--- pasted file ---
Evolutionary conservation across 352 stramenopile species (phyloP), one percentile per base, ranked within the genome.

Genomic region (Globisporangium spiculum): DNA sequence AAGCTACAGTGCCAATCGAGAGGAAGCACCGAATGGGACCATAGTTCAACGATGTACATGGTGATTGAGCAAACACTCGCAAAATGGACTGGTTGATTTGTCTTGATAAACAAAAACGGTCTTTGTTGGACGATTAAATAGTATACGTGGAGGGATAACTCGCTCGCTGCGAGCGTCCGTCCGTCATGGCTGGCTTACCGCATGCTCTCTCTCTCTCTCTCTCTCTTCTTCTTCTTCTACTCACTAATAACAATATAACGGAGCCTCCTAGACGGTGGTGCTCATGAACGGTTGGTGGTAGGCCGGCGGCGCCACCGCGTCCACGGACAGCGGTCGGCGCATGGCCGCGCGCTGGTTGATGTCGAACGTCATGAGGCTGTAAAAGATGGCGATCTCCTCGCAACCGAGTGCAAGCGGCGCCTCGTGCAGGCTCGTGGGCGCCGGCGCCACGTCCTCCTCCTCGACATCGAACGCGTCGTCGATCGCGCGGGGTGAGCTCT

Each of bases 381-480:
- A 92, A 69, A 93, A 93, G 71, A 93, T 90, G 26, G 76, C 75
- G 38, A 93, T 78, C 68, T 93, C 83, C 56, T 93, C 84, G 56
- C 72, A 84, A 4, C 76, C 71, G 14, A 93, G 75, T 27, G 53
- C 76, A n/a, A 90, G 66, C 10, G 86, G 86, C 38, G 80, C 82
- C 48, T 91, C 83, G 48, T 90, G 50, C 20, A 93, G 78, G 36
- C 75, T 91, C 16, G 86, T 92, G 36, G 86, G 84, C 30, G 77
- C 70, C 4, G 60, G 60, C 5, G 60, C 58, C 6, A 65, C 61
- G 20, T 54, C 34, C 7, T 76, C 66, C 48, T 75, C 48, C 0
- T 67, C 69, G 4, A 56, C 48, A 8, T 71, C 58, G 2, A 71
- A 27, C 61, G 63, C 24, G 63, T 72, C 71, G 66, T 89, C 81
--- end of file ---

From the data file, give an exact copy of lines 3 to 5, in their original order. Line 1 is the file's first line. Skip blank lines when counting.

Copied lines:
Each of bases 381-480:
- A 92, A 69, A 93, A 93, G 71, A 93, T 90, G 26, G 76, C 75
- G 38, A 93, T 78, C 68, T 93, C 83, C 56, T 93, C 84, G 56